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Small Victories

27 October 2017

Two (very) small victories last week that I have to share … mostly because I’m clinging to the memory of them as I try really, really hard not to be overwhelmed by paperwork and worry.

I shared this one on IG a few days ago:

But the one that happened before that is just too dramatic to type with my thumbs. Here goes.

The Paper Chase

I am simultaneously creating and gathering paperwork for a home study, U.S. government application, an application that officially gets us in the pool of parents who can be considered for children, and a dossier (a Chinese government application). You should see my spreadsheet.

One question on one form asks if you’ve ever been arrested, and Timothy had to answer yes. Twice.

Cue drama. Now we need a certified court disposition about each case.

I called my aunt, who is a court reporter in Springfield to ask what a certified court disposition was and how to get it. I asked her what kind of headache I was in for.

“Well it all depends on whether the county is caught up on transferring their documentation to digital. Most of the bigger counties are, but for McHenry county — for a case 20 years old — I’m not sure. Someone might have to actually pull a piece of paper out of a box somewhere.”

Lord help me.

Monday Morning at the Courthouse

I checked my work schedule for the following week to find the biggest block of unscheduled time. No one likes Monday morning meetings, so I had no digital place to be until 11:30 a.m. Fine. The sooner the better anyway.

adoption journey

The county courthouse opens at 8 a.m. It’s a 40 minute drive.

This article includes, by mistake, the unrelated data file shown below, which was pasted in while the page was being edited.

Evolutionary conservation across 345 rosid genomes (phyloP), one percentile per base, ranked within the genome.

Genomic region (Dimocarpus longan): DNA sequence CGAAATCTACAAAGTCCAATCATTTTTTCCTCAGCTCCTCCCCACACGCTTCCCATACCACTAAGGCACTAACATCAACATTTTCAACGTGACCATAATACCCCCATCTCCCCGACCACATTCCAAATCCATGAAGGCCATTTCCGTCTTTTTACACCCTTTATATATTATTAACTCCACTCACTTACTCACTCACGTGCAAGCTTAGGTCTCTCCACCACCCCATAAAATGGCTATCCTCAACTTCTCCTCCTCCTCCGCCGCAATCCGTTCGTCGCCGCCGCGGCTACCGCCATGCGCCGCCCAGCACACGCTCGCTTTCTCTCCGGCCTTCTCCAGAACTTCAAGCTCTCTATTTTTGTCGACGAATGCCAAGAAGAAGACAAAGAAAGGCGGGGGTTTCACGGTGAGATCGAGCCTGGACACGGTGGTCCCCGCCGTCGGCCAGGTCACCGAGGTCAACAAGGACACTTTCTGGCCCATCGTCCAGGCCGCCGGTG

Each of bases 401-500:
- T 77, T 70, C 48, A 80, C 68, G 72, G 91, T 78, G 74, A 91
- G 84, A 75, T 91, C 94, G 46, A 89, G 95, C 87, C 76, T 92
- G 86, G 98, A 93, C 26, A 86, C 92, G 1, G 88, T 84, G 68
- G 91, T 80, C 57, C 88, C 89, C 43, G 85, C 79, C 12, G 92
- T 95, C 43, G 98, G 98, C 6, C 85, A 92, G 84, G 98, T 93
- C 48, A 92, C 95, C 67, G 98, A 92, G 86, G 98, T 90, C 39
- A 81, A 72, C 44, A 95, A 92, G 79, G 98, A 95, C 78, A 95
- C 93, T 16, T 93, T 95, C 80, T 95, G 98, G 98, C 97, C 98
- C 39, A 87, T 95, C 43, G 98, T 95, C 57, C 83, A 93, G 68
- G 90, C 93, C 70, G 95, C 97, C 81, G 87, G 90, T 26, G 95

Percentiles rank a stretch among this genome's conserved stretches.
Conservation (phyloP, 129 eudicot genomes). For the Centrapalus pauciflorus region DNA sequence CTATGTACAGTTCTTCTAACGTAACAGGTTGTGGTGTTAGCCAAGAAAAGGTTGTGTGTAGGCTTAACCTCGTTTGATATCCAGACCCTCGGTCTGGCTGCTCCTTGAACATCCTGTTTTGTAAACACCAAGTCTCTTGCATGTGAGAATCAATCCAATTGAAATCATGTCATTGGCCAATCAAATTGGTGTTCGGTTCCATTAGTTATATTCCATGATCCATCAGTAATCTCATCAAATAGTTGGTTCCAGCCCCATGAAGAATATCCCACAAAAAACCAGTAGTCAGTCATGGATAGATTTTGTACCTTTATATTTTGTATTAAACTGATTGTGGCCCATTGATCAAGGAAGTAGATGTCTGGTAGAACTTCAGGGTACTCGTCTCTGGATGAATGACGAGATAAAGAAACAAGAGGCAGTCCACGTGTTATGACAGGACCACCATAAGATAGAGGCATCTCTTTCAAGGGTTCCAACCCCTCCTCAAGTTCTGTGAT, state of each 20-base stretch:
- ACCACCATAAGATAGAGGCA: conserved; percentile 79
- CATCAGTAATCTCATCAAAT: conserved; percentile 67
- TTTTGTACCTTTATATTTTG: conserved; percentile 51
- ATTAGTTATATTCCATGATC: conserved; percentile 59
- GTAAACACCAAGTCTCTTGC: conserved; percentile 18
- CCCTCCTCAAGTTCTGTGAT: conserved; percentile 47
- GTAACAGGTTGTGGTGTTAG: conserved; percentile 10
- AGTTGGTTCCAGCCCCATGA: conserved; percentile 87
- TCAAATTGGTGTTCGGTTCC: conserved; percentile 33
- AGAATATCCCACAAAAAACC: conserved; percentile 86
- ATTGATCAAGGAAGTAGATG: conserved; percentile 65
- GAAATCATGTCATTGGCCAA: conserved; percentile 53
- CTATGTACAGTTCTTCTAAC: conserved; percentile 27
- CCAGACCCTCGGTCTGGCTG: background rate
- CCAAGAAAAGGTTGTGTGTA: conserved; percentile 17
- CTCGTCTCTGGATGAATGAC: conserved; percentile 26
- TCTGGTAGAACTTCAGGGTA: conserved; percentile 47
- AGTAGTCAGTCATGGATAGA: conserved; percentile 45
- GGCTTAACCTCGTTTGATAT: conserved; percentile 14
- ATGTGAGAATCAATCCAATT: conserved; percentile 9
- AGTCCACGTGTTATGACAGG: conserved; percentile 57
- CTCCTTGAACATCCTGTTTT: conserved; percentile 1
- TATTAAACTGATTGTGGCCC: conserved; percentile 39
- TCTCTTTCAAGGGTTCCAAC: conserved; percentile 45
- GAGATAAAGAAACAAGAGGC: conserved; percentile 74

I blocked out my calendar, and notified my co-workers that I would try to be back for that 11:30 meeting but I really had no idea.

I got up early and made myself look pleasant. I loaded my accordion of paperwork and a set of 4T clothes in the passenger seat. I wrapped my sleeping man cub in a fleece blanket and tucked him in his seat. I drove through Dunkin’ Donuts.

For most of the 40-minute drive I prayed and prepped my team. (Man Cub woke up in the DD drive thru, of course.) We’re going to be patient and happy and kind. No one likes Monday mornings. We are going to smile and wait our turn and cooperate and be people that other people want to help.

We will probably have to make a few stops in the building – because I have no idea where to go or who to talk to. We will have to wait in some lines. We will have to jump through some hoops. We will have to sit and wait. We can do it. We will do it with smiles.

We didn’t get there until 8:30. (I underestimated the DD drive thru at 7:30 a.m.) The parking lot was filling up fast. People were streaming in the building.

“It’s okay,” I told us. “People are here for traffic court at 9. We’re not going where they’re going.”

I dressed the boy in the backseat and we ventured inside.

Miracles Do Happen

We slid through security fairly quickly and looked around. To the right was a counter with one window (out of six) open, and no line. Maybe she can tell us where to go.

We wove through the ropes that were standing at the ready to receive long lines. Man Cub at one hip and my accordion of paperwork tucked above the other, I gave the woman behind the glass my best, most sympathetic smile.

She was not impressed.

“I’m not sure where to go. I need a couple of certified court dispositions.” She swiveled toward her computer.

“Name?”

I spelled it, because that’s what we do. First name. Birthday.

“When was the court case?”

“Um … we’re not exactly sure. There were two, but they were about 20 years ago.”

Typing

“Driving on a suspended license?”

“Yes.”

“How many copies do you need?”

“Two of each, please.”

The printer next to her hummed to life.

“Notarized?”

“Please.”

“Eight dollars each if I notarize them.”

“Perfect.”

I was so overjoyed that this was happening right before my eyes I would have given her almost anything.

I set down the accordion and started to frantically dig through my purse for my wallet. This was too easy. The other shoe was about to drop. Somehow, I knew I had to pay and get out fast, before something came up. Before the universe saw what I was getting away with.

I slid my cash below the window and she slid the papers, and a receipt, out. We were done. 10 minutes later, we were done.

I floated to a nearby chair to file my new treasures and kept telling my small assistant, “We’re DONE! That was so EASY! I can’t believe we’re DONE!”

He didn’t seem to care.

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